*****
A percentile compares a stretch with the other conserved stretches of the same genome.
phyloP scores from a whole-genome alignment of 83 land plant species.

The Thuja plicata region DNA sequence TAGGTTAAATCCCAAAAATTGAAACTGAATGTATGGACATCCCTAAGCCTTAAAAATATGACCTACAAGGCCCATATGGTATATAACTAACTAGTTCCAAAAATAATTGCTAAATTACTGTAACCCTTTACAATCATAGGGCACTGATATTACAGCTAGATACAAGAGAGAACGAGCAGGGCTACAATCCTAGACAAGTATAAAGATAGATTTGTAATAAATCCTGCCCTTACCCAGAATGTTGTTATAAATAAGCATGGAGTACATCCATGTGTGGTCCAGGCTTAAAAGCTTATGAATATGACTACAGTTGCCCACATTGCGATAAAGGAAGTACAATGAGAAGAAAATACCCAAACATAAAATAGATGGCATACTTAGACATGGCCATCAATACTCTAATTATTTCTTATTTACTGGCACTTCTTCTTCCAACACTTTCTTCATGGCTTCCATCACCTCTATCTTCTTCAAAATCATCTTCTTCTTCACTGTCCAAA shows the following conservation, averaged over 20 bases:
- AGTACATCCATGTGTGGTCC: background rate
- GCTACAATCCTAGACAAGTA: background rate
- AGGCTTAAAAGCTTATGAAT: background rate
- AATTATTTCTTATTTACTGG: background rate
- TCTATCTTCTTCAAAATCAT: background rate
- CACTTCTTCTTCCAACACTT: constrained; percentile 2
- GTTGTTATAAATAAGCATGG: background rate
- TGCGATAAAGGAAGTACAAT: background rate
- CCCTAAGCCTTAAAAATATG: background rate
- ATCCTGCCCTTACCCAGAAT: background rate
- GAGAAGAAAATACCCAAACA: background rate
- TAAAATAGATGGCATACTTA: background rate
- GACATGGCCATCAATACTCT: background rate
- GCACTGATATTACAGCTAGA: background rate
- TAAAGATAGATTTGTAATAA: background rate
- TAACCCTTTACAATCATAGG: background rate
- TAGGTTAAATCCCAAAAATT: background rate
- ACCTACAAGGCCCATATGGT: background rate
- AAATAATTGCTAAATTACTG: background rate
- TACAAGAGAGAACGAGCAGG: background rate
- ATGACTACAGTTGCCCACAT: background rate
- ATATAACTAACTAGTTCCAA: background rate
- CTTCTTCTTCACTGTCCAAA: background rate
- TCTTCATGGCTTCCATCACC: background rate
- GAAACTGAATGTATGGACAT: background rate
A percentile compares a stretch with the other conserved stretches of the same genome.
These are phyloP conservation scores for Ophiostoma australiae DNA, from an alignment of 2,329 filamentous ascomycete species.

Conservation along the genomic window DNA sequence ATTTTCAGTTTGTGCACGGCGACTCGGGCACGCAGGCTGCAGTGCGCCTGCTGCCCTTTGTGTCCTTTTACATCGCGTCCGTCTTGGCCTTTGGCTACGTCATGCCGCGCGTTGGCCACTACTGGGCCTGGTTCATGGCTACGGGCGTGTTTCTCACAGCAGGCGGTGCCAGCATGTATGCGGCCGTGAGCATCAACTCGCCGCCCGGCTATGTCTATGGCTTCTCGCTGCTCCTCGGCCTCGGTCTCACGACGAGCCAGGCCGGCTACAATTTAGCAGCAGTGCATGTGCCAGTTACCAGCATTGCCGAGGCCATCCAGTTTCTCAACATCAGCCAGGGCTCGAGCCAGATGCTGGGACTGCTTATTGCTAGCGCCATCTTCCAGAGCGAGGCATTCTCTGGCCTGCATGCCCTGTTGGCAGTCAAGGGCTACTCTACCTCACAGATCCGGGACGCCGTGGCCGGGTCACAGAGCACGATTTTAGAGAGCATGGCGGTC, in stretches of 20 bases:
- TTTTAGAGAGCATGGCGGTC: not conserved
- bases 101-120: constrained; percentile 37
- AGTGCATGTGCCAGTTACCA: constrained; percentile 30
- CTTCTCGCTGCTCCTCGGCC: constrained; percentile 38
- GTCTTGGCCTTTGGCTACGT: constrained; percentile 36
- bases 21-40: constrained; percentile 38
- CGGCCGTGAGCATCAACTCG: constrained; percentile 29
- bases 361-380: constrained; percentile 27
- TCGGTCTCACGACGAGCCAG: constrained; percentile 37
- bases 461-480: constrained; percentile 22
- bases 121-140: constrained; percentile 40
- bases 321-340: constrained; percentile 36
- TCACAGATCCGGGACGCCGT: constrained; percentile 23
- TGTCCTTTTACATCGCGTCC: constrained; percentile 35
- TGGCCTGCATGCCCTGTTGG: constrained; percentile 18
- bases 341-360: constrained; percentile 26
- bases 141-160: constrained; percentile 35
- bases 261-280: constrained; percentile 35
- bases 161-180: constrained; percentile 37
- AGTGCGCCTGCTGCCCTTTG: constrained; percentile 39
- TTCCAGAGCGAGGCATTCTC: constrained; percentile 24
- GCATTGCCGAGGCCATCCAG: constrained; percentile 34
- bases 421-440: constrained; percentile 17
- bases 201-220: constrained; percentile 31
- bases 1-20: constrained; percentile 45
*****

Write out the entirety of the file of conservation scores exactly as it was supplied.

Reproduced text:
A percentile compares a stretch with the other conserved stretches of the same genome.
phyloP scores from a whole-genome alignment of 83 land plant species.

The Thuja plicata region DNA sequence TAGGTTAAATCCCAAAAATTGAAACTGAATGTATGGACATCCCTAAGCCTTAAAAATATGACCTACAAGGCCCATATGGTATATAACTAACTAGTTCCAAAAATAATTGCTAAATTACTGTAACCCTTTACAATCATAGGGCACTGATATTACAGCTAGATACAAGAGAGAACGAGCAGGGCTACAATCCTAGACAAGTATAAAGATAGATTTGTAATAAATCCTGCCCTTACCCAGAATGTTGTTATAAATAAGCATGGAGTACATCCATGTGTGGTCCAGGCTTAAAAGCTTATGAATATGACTACAGTTGCCCACATTGCGATAAAGGAAGTACAATGAGAAGAAAATACCCAAACATAAAATAGATGGCATACTTAGACATGGCCATCAATACTCTAATTATTTCTTATTTACTGGCACTTCTTCTTCCAACACTTTCTTCATGGCTTCCATCACCTCTATCTTCTTCAAAATCATCTTCTTCTTCACTGTCCAAA shows the following conservation, averaged over 20 bases:
- AGTACATCCATGTGTGGTCC: background rate
- GCTACAATCCTAGACAAGTA: background rate
- AGGCTTAAAAGCTTATGAAT: background rate
- AATTATTTCTTATTTACTGG: background rate
- TCTATCTTCTTCAAAATCAT: background rate
- CACTTCTTCTTCCAACACTT: constrained; percentile 2
- GTTGTTATAAATAAGCATGG: background rate
- TGCGATAAAGGAAGTACAAT: background rate
- CCCTAAGCCTTAAAAATATG: background rate
- ATCCTGCCCTTACCCAGAAT: background rate
- GAGAAGAAAATACCCAAACA: background rate
- TAAAATAGATGGCATACTTA: background rate
- GACATGGCCATCAATACTCT: background rate
- GCACTGATATTACAGCTAGA: background rate
- TAAAGATAGATTTGTAATAA: background rate
- TAACCCTTTACAATCATAGG: background rate
- TAGGTTAAATCCCAAAAATT: background rate
- ACCTACAAGGCCCATATGGT: background rate
- AAATAATTGCTAAATTACTG: background rate
- TACAAGAGAGAACGAGCAGG: background rate
- ATGACTACAGTTGCCCACAT: background rate
- ATATAACTAACTAGTTCCAA: background rate
- CTTCTTCTTCACTGTCCAAA: background rate
- TCTTCATGGCTTCCATCACC: background rate
- GAAACTGAATGTATGGACAT: background rate
A percentile compares a stretch with the other conserved stretches of the same genome.
These are phyloP conservation scores for Ophiostoma australiae DNA, from an alignment of 2,329 filamentous ascomycete species.

Conservation along the genomic window DNA sequence ATTTTCAGTTTGTGCACGGCGACTCGGGCACGCAGGCTGCAGTGCGCCTGCTGCCCTTTGTGTCCTTTTACATCGCGTCCGTCTTGGCCTTTGGCTACGTCATGCCGCGCGTTGGCCACTACTGGGCCTGGTTCATGGCTACGGGCGTGTTTCTCACAGCAGGCGGTGCCAGCATGTATGCGGCCGTGAGCATCAACTCGCCGCCCGGCTATGTCTATGGCTTCTCGCTGCTCCTCGGCCTCGGTCTCACGACGAGCCAGGCCGGCTACAATTTAGCAGCAGTGCATGTGCCAGTTACCAGCATTGCCGAGGCCATCCAGTTTCTCAACATCAGCCAGGGCTCGAGCCAGATGCTGGGACTGCTTATTGCTAGCGCCATCTTCCAGAGCGAGGCATTCTCTGGCCTGCATGCCCTGTTGGCAGTCAAGGGCTACTCTACCTCACAGATCCGGGACGCCGTGGCCGGGTCACAGAGCACGATTTTAGAGAGCATGGCGGTC, in stretches of 20 bases:
- TTTTAGAGAGCATGGCGGTC: not conserved
- bases 101-120: constrained; percentile 37
- AGTGCATGTGCCAGTTACCA: constrained; percentile 30
- CTTCTCGCTGCTCCTCGGCC: constrained; percentile 38
- GTCTTGGCCTTTGGCTACGT: constrained; percentile 36
- bases 21-40: constrained; percentile 38
- CGGCCGTGAGCATCAACTCG: constrained; percentile 29
- bases 361-380: constrained; percentile 27
- TCGGTCTCACGACGAGCCAG: constrained; percentile 37
- bases 461-480: constrained; percentile 22
- bases 121-140: constrained; percentile 40
- bases 321-340: constrained; percentile 36
- TCACAGATCCGGGACGCCGT: constrained; percentile 23
- TGTCCTTTTACATCGCGTCC: constrained; percentile 35
- TGGCCTGCATGCCCTGTTGG: constrained; percentile 18
- bases 341-360: constrained; percentile 26
- bases 141-160: constrained; percentile 35
- bases 261-280: constrained; percentile 35
- bases 161-180: constrained; percentile 37
- AGTGCGCCTGCTGCCCTTTG: constrained; percentile 39
- TTCCAGAGCGAGGCATTCTC: constrained; percentile 24
- GCATTGCCGAGGCCATCCAG: constrained; percentile 34
- bases 421-440: constrained; percentile 17
- bases 201-220: constrained; percentile 31
- bases 1-20: constrained; percentile 45